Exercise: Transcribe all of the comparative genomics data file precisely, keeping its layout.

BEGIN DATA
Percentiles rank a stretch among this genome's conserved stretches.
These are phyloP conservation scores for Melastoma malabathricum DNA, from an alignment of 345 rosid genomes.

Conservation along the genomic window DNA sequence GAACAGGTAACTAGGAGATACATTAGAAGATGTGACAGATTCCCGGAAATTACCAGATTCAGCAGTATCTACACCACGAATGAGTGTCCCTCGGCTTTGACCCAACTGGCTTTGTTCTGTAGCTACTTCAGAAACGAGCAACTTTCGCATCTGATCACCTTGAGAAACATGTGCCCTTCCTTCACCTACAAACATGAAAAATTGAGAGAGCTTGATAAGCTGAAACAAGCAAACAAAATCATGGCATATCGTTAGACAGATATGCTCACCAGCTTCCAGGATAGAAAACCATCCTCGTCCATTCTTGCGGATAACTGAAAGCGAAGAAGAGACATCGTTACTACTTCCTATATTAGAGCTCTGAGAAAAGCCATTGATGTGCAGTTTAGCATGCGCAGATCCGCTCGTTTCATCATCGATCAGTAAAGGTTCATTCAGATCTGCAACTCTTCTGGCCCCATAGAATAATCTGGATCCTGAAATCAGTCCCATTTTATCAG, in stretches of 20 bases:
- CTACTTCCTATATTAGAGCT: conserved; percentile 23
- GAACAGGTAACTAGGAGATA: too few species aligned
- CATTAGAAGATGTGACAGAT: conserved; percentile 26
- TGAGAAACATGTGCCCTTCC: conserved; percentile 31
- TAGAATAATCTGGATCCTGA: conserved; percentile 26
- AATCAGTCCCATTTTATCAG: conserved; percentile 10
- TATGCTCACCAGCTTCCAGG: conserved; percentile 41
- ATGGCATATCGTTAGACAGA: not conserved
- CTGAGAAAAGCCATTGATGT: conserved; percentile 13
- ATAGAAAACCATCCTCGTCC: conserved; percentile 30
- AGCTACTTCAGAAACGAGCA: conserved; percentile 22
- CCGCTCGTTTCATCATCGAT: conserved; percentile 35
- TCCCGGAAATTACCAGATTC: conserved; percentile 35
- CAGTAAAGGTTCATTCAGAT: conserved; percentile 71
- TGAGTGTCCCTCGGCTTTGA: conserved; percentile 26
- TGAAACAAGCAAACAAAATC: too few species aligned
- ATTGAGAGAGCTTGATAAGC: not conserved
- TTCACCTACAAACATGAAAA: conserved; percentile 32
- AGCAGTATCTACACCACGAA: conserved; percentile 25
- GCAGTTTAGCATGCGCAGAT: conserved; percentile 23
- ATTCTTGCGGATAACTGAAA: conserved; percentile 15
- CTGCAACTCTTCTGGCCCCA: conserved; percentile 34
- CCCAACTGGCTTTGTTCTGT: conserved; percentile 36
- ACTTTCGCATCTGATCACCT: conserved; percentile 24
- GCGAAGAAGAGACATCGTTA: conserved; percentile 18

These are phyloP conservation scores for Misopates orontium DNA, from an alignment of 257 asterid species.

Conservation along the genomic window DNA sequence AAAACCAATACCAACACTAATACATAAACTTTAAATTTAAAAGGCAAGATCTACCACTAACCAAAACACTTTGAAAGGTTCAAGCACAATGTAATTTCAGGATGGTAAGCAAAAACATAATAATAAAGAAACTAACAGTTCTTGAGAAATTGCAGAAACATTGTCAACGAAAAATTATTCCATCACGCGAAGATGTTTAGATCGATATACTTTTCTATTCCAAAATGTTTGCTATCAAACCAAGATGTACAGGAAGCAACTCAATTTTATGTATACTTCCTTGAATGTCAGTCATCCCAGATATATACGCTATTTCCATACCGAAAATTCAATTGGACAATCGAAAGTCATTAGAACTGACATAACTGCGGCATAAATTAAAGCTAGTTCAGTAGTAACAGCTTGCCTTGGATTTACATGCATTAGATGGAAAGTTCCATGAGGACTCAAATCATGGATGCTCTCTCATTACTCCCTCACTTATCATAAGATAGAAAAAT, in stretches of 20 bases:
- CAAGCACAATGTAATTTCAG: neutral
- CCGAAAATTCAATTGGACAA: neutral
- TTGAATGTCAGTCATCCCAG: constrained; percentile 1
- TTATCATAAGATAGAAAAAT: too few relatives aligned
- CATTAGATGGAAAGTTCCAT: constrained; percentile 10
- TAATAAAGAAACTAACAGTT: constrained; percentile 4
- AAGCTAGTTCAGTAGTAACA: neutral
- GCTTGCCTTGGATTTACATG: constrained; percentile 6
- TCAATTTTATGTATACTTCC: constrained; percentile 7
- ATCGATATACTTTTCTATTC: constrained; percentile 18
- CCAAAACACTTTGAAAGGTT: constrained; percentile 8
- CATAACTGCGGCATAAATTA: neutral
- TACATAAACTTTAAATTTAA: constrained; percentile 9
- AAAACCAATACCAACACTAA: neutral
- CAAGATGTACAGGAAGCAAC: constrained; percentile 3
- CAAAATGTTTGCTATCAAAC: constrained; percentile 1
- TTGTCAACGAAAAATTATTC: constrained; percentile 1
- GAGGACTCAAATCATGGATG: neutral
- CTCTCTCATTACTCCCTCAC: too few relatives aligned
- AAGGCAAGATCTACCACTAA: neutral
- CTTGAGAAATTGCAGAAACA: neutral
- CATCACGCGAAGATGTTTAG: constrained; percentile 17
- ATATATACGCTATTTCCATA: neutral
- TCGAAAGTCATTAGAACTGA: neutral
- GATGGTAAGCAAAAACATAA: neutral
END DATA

Percentiles rank a stretch among this genome's conserved stretches.
These are phyloP conservation scores for Melastoma malabathricum DNA, from an alignment of 345 rosid genomes.

Conservation along the genomic window DNA sequence GAACAGGTAACTAGGAGATACATTAGAAGATGTGACAGATTCCCGGAAATTACCAGATTCAGCAGTATCTACACCACGAATGAGTGTCCCTCGGCTTTGACCCAACTGGCTTTGTTCTGTAGCTACTTCAGAAACGAGCAACTTTCGCATCTGATCACCTTGAGAAACATGTGCCCTTCCTTCACCTACAAACATGAAAAATTGAGAGAGCTTGATAAGCTGAAACAAGCAAACAAAATCATGGCATATCGTTAGACAGATATGCTCACCAGCTTCCAGGATAGAAAACCATCCTCGTCCATTCTTGCGGATAACTGAAAGCGAAGAAGAGACATCGTTACTACTTCCTATATTAGAGCTCTGAGAAAAGCCATTGATGTGCAGTTTAGCATGCGCAGATCCGCTCGTTTCATCATCGATCAGTAAAGGTTCATTCAGATCTGCAACTCTTCTGGCCCCATAGAATAATCTGGATCCTGAAATCAGTCCCATTTTATCAG, in stretches of 20 bases:
- CTACTTCCTATATTAGAGCT: conserved; percentile 23
- GAACAGGTAACTAGGAGATA: too few species aligned
- CATTAGAAGATGTGACAGAT: conserved; percentile 26
- TGAGAAACATGTGCCCTTCC: conserved; percentile 31
- TAGAATAATCTGGATCCTGA: conserved; percentile 26
- AATCAGTCCCATTTTATCAG: conserved; percentile 10
- TATGCTCACCAGCTTCCAGG: conserved; percentile 41
- ATGGCATATCGTTAGACAGA: not conserved
- CTGAGAAAAGCCATTGATGT: conserved; percentile 13
- ATAGAAAACCATCCTCGTCC: conserved; percentile 30
- AGCTACTTCAGAAACGAGCA: conserved; percentile 22
- CCGCTCGTTTCATCATCGAT: conserved; percentile 35
- TCCCGGAAATTACCAGATTC: conserved; percentile 35
- CAGTAAAGGTTCATTCAGAT: conserved; percentile 71
- TGAGTGTCCCTCGGCTTTGA: conserved; percentile 26
- TGAAACAAGCAAACAAAATC: too few species aligned
- ATTGAGAGAGCTTGATAAGC: not conserved
- TTCACCTACAAACATGAAAA: conserved; percentile 32
- AGCAGTATCTACACCACGAA: conserved; percentile 25
- GCAGTTTAGCATGCGCAGAT: conserved; percentile 23
- ATTCTTGCGGATAACTGAAA: conserved; percentile 15
- CTGCAACTCTTCTGGCCCCA: conserved; percentile 34
- CCCAACTGGCTTTGTTCTGT: conserved; percentile 36
- ACTTTCGCATCTGATCACCT: conserved; percentile 24
- GCGAAGAAGAGACATCGTTA: conserved; percentile 18

These are phyloP conservation scores for Misopates orontium DNA, from an alignment of 257 asterid species.

Conservation along the genomic window DNA sequence AAAACCAATACCAACACTAATACATAAACTTTAAATTTAAAAGGCAAGATCTACCACTAACCAAAACACTTTGAAAGGTTCAAGCACAATGTAATTTCAGGATGGTAAGCAAAAACATAATAATAAAGAAACTAACAGTTCTTGAGAAATTGCAGAAACATTGTCAACGAAAAATTATTCCATCACGCGAAGATGTTTAGATCGATATACTTTTCTATTCCAAAATGTTTGCTATCAAACCAAGATGTACAGGAAGCAACTCAATTTTATGTATACTTCCTTGAATGTCAGTCATCCCAGATATATACGCTATTTCCATACCGAAAATTCAATTGGACAATCGAAAGTCATTAGAACTGACATAACTGCGGCATAAATTAAAGCTAGTTCAGTAGTAACAGCTTGCCTTGGATTTACATGCATTAGATGGAAAGTTCCATGAGGACTCAAATCATGGATGCTCTCTCATTACTCCCTCACTTATCATAAGATAGAAAAAT, in stretches of 20 bases:
- CAAGCACAATGTAATTTCAG: neutral
- CCGAAAATTCAATTGGACAA: neutral
- TTGAATGTCAGTCATCCCAG: constrained; percentile 1
- TTATCATAAGATAGAAAAAT: too few relatives aligned
- CATTAGATGGAAAGTTCCAT: constrained; percentile 10
- TAATAAAGAAACTAACAGTT: constrained; percentile 4
- AAGCTAGTTCAGTAGTAACA: neutral
- GCTTGCCTTGGATTTACATG: constrained; percentile 6
- TCAATTTTATGTATACTTCC: constrained; percentile 7
- ATCGATATACTTTTCTATTC: constrained; percentile 18
- CCAAAACACTTTGAAAGGTT: constrained; percentile 8
- CATAACTGCGGCATAAATTA: neutral
- TACATAAACTTTAAATTTAA: constrained; percentile 9
- AAAACCAATACCAACACTAA: neutral
- CAAGATGTACAGGAAGCAAC: constrained; percentile 3
- CAAAATGTTTGCTATCAAAC: constrained; percentile 1
- TTGTCAACGAAAAATTATTC: constrained; percentile 1
- GAGGACTCAAATCATGGATG: neutral
- CTCTCTCATTACTCCCTCAC: too few relatives aligned
- AAGGCAAGATCTACCACTAA: neutral
- CTTGAGAAATTGCAGAAACA: neutral
- CATCACGCGAAGATGTTTAG: constrained; percentile 17
- ATATATACGCTATTTCCATA: neutral
- TCGAAAGTCATTAGAACTGA: neutral
- GATGGTAAGCAAAAACATAA: neutral